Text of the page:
Trains stood still nationwide

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All trains in the entire country stood still Monday evening, because of a breakdown in the communications system used by Norway’s beleaguered state railroad Jernbaneverket. Thousands of passengers from Fredrikstad in the south to those on Nordlandsbane in the north had to find alternative means of transport, or simply wait.

Train service all over Norway was standing still Monday evening. PHOTO: Views and News

It was another embarrassing breakdown for Jernverket and it took three hours before trains finally could start rolling again. Delays were expected throughout the night.

News of the breakdown came right in the middle of the nightly national newscast on NRK, so Jernbaneverket officials had to report the problem on live television. The complete and utter shutdown of all rail service in Norway was the latest in a long, long line of train trouble in recent months.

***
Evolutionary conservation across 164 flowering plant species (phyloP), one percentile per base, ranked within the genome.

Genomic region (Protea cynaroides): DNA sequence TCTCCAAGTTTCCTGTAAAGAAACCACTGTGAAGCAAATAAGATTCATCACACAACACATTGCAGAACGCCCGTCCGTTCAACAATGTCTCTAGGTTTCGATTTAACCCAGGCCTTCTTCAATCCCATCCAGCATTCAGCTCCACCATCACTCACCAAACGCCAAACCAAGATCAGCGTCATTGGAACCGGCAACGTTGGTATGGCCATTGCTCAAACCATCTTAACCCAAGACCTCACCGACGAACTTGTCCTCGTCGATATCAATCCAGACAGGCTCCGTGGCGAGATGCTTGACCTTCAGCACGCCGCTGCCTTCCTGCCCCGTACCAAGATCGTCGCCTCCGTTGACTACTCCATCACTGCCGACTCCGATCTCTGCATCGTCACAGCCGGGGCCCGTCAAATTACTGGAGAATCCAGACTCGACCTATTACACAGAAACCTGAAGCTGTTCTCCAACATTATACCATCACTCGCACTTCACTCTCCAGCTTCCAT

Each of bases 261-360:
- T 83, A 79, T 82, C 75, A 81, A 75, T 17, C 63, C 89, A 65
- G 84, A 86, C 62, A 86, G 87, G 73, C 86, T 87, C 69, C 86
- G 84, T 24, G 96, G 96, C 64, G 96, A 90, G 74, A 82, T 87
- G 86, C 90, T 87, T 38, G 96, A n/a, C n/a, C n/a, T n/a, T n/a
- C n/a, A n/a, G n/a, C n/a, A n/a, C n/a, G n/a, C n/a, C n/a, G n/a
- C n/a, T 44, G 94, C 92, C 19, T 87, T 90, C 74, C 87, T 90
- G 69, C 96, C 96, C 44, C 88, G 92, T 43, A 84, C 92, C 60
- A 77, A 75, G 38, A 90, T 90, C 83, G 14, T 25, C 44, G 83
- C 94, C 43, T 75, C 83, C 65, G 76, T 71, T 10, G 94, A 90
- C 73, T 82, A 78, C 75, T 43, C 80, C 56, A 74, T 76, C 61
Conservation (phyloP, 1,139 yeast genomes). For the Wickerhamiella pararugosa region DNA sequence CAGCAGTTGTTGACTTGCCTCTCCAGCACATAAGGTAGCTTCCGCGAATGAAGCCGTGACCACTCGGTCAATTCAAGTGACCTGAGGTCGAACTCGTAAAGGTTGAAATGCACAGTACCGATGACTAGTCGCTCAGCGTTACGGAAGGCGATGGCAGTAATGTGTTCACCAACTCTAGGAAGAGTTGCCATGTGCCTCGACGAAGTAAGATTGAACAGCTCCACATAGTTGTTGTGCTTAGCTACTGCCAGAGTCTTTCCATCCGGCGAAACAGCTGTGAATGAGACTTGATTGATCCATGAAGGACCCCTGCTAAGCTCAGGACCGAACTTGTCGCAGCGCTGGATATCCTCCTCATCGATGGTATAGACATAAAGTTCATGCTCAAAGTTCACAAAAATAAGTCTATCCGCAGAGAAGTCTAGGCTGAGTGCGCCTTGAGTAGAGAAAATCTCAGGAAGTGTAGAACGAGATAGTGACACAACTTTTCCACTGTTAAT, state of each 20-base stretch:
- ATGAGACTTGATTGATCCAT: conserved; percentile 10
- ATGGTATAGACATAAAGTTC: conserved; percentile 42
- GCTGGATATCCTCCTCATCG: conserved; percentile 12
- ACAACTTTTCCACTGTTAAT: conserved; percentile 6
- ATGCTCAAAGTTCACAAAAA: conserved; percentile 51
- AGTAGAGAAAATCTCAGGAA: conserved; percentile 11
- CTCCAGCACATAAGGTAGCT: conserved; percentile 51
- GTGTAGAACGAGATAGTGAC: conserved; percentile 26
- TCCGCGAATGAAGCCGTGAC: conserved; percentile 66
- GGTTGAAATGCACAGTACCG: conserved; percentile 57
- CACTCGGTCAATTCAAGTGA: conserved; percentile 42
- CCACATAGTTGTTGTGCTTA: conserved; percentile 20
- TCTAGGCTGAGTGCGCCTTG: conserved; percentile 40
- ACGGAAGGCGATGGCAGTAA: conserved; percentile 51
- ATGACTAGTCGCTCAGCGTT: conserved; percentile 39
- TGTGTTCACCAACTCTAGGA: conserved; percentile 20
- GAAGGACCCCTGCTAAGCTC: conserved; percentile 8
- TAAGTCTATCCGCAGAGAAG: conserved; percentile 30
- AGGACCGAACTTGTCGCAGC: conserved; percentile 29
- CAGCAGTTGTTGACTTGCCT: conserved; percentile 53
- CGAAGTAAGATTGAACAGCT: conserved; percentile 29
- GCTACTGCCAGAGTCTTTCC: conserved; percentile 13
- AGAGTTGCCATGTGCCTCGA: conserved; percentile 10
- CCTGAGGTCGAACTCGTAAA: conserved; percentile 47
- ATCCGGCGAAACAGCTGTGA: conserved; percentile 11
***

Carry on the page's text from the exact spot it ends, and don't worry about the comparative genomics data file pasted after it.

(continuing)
All trains, from commuter lines to the high-speed Airport Express Train in Oslo to freight trains, were affected. A Jernbaneverket spokesman said that was because the communications failure made it impossible for rail traffic controllers to reach the engineers on board the trains, “and the rules dictate that then all trains must stop running.”

Emergency procedures called for them to proceed slowly to the nearest station, and wait for communication to be restored. Passengers could choose to either remain on board or get off and find other modes of transportation.

That wasn’t so easy for those on long-distance trains in remote locations, and with the Easter holidays in full swing, that affected many passengers. Others had more choices, and in Oslo the taxi business had a bonanza in what otherwise would be a slow holiday period.

Officials for state railway NSB had to once again try to assist passengers affected by Jernbaneverket’s problems. Aftenposten.no reported that they frantically tried to arrange taxi pools at Oslo’s central station, for example putting four passengers bound for Drammen in the same taxi. Others were pooled for transport to points as far off as Lillehammer or Skien.

Airport Express Train staff were also quickly trying to get passengers to Oslo’s main airport at Gardermoen, to help them avoid missing flights.

The situation at Oslo’s central station was chaotic, with passengers waiting for updates from Jernbaneverket officials who had no idea when train service would resume. It finally did, around 9:30pm.

Views and News from Norway/Nina Berglund
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